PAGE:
The coronavirus pandemic is punishing emerging markets. That match is out in the open, but how various governments in developing markets respond to the crises will determine the near- to medium-term fate of these economies.
One potential bounce back idea among single-country emerging markets ETFs is the VanEck Vectors Indonesia Index ETF (NYSEArca: IDX).
IDX, the original Indonesia ETF, follows the MVIS Indonesia Index, “which includes securities of companies that are incorporated in Indonesia or that are incorporated outside of Indonesia but have at least 50% of their revenues/related assets in Indonesia,” according to VanEck.
“The Indonesian government has taken steps to expand its room for policy maneuver in the face of challenges posed by the coronavirus pandemic, which will reduce its fiscal buffers,” says Fitch Ratings. “The impact of these measures on Indonesia’s medium-term public and external finances will determine how much pressure is exerted on Indonesia’s sovereign rating (BBB/Stable).”
Indonesia has been struggling to cut down its widening trade deficit after reaching a record high of $8.5 billion last year, even with authorities raising import taxes and relaxing export rules to tighten the gap. While current account deficits and the US/China trade war have hampered Indonesian equities last year, 2020 could bring better scenarios for IDX when the COVID-19 outbreak is quashed.
“The government has scrapped temporarily the 3% of GDP budget deficit cap for 2020-2022 to give policymakers greater flexibility in responding to the pandemic,” said Fitch. “The move on 31 March came as part of a wider series of announcements in response to the health crisis, including a fiscal stimulus that officials estimated will push the budget deficit to 5.1% of GDP in 2020, from 2.2% in 2019.”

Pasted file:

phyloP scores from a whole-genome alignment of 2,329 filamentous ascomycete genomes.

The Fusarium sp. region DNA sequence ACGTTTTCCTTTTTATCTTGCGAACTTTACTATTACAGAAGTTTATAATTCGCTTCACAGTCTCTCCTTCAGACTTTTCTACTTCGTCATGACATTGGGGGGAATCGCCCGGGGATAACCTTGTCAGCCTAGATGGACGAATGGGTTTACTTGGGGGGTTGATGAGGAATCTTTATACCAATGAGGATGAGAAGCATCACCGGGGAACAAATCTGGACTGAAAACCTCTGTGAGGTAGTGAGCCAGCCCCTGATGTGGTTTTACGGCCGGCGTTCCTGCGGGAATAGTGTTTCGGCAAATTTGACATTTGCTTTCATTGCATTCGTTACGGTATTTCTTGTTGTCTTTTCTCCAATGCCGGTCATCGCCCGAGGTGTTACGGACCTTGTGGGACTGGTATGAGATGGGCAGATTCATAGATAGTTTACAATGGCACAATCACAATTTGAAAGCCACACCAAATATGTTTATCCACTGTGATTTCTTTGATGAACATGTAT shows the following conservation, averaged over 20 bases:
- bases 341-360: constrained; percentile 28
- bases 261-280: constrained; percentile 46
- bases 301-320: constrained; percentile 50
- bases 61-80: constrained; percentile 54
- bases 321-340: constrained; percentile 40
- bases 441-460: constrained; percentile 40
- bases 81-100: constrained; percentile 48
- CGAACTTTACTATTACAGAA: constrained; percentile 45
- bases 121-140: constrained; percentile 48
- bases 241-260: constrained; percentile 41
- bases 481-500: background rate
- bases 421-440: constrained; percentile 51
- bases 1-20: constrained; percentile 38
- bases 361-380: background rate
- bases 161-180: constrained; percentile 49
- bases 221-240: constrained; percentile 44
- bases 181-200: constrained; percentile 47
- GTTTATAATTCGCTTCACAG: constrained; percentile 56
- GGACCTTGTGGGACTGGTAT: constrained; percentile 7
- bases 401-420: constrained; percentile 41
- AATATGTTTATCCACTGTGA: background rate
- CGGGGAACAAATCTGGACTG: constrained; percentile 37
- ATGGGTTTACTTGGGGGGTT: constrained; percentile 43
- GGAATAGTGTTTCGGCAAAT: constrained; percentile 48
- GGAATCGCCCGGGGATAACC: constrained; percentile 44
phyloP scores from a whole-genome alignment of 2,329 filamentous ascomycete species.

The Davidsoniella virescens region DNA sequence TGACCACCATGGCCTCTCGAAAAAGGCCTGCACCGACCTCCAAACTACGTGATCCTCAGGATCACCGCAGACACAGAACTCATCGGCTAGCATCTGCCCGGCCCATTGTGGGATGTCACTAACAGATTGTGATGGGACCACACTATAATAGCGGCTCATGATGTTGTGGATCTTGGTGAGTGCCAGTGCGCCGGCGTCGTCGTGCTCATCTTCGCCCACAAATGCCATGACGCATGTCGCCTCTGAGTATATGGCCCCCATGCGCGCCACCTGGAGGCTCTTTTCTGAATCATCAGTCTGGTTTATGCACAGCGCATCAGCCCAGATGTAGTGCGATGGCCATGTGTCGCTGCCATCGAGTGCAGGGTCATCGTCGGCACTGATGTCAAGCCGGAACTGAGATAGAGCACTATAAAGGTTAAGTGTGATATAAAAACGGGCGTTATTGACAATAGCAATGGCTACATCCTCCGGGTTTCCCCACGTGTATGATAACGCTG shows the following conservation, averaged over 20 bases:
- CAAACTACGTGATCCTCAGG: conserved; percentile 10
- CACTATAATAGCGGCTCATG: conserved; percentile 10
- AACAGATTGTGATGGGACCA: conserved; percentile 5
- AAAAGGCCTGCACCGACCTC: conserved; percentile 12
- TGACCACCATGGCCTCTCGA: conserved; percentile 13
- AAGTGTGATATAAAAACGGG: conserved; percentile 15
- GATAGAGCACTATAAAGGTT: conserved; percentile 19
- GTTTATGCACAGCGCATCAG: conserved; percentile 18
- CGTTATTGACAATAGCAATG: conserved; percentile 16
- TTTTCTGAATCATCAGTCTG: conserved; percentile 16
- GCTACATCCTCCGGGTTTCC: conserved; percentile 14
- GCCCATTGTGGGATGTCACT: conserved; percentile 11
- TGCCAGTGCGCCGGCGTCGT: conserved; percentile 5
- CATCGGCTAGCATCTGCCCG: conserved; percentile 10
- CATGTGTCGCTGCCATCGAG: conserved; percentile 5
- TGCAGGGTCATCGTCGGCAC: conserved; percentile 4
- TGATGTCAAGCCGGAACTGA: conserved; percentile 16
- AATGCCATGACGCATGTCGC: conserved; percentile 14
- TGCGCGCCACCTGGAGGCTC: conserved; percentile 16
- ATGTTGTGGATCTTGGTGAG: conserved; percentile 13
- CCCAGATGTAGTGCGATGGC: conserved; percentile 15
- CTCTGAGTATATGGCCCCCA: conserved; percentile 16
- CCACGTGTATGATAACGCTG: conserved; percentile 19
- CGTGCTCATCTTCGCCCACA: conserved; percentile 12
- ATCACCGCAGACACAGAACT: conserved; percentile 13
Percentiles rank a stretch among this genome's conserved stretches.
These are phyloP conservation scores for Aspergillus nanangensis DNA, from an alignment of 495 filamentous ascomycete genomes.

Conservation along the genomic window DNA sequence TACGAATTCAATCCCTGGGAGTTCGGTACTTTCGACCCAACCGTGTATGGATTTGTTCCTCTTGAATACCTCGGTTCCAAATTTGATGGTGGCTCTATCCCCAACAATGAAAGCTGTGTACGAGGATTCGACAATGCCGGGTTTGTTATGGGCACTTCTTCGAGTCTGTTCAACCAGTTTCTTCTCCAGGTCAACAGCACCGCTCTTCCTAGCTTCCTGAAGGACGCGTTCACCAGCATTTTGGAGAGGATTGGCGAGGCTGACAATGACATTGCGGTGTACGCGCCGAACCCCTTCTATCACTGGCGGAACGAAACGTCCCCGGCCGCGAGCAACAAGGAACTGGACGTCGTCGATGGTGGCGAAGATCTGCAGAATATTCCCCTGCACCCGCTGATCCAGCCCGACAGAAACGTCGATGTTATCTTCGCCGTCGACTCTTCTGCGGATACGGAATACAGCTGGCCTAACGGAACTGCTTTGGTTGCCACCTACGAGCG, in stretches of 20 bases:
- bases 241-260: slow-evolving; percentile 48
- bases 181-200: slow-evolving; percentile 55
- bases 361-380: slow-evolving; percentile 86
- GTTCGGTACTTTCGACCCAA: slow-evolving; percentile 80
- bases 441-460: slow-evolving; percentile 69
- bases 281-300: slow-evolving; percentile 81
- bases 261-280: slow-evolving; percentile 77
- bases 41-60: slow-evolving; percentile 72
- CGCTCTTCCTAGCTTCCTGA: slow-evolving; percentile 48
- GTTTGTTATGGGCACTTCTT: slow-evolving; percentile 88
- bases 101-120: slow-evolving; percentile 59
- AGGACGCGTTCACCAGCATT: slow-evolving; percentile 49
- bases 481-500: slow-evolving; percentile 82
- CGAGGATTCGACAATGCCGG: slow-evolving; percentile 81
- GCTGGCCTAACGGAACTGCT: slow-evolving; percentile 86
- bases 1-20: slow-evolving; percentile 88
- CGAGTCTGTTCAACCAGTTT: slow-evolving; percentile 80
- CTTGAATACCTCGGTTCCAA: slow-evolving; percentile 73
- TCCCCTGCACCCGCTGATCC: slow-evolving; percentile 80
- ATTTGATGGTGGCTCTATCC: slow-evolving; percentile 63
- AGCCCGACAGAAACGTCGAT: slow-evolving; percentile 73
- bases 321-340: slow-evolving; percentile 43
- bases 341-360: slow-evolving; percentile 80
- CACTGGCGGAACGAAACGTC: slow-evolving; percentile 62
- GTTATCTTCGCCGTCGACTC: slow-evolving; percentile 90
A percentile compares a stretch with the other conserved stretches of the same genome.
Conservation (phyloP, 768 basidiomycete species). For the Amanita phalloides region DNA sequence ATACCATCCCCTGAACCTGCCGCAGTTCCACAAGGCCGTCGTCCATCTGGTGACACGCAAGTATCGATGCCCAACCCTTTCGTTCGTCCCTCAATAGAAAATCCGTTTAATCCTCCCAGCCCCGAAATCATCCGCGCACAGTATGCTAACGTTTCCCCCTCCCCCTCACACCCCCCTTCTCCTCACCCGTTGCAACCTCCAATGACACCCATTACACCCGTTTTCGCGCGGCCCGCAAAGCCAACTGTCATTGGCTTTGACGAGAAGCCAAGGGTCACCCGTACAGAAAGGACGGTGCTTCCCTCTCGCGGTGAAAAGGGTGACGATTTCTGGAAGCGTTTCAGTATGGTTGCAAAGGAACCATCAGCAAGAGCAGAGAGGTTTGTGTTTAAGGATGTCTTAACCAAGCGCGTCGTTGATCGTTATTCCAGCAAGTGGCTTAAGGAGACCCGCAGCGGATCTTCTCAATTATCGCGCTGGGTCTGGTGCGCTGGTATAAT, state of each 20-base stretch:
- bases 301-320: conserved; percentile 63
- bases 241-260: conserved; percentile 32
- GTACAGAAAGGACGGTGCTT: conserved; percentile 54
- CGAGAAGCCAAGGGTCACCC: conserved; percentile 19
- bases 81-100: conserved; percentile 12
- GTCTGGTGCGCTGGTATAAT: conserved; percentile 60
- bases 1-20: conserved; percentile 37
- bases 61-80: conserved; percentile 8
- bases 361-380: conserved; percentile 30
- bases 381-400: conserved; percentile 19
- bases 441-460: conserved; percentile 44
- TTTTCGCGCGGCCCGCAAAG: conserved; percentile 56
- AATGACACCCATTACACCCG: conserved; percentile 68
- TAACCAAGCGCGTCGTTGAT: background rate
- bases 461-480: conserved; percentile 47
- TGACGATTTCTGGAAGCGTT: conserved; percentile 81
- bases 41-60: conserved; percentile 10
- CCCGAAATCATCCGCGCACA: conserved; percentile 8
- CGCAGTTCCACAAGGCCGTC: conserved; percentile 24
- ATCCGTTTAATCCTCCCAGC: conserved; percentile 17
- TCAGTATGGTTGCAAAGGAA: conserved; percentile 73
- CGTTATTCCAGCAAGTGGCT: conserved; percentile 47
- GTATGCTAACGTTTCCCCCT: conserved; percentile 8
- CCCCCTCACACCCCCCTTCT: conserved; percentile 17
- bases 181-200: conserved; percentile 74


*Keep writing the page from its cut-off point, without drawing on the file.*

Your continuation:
Indonesia is a major exporter of commodities, including palm oil and coal. Prices on these raw materials have slipped this year on rising speculation of a global slowdown in response to the coronavirus.
“The impact of the coronavirus on Indonesia’s economy will exert rating pressures more broadly in the near term,” according to Fitch. “We expect Indonesia’s growth to weaken to 2.0% in 2020, from 5.0% last year, with significant downside risks depending on the development of the virus and the steps that policymakers take to contain it. Notably, widespread or extended lockdowns could further crimp the growth outlook. Indonesia’s external finances, which are heavily dependent on portfolio inflows.”
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The opinions and forecasts expressed herein are solely those of Tom Lydon, and may not actually come to pass. Information on this site should not be used or construed as an offer to sell, a solicitation of an offer to buy, or a recommendation for any product.